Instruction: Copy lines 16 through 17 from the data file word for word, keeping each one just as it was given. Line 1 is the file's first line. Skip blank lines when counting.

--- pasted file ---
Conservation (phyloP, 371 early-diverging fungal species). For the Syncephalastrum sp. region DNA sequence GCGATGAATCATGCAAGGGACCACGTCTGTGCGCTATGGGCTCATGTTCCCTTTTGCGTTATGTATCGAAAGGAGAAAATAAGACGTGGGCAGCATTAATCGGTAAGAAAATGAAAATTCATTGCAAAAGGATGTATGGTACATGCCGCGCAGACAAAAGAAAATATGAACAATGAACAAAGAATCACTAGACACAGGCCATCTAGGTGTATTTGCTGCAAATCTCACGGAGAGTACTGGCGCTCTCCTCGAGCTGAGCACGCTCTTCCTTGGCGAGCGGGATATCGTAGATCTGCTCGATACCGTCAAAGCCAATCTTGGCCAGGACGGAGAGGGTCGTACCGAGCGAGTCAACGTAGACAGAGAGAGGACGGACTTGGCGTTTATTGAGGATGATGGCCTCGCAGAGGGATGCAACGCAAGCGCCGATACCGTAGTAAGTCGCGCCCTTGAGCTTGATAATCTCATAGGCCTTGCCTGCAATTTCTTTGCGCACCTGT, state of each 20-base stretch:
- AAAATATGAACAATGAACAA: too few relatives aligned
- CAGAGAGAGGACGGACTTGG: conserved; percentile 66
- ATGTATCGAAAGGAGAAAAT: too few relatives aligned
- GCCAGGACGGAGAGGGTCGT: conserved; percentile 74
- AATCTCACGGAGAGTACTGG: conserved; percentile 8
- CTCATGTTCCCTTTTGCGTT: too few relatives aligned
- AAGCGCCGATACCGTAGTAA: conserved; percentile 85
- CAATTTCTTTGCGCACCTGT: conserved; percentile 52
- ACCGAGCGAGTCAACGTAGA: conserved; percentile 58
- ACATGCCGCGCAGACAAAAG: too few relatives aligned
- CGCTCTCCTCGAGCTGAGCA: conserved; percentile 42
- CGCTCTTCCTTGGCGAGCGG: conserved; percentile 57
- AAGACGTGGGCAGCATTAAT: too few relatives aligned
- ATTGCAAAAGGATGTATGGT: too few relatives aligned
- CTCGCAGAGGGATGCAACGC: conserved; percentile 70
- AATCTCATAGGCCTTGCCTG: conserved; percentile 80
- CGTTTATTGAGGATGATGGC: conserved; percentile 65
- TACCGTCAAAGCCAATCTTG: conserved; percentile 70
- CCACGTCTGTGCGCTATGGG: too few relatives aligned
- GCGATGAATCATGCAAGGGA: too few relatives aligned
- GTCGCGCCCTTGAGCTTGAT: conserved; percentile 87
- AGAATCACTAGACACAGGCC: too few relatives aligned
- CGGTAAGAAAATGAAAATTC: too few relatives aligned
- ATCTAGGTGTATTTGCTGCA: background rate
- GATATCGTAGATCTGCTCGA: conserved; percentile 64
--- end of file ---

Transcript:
- CTCGCAGAGGGATGCAACGC: conserved; percentile 70
- AATCTCATAGGCCTTGCCTG: conserved; percentile 80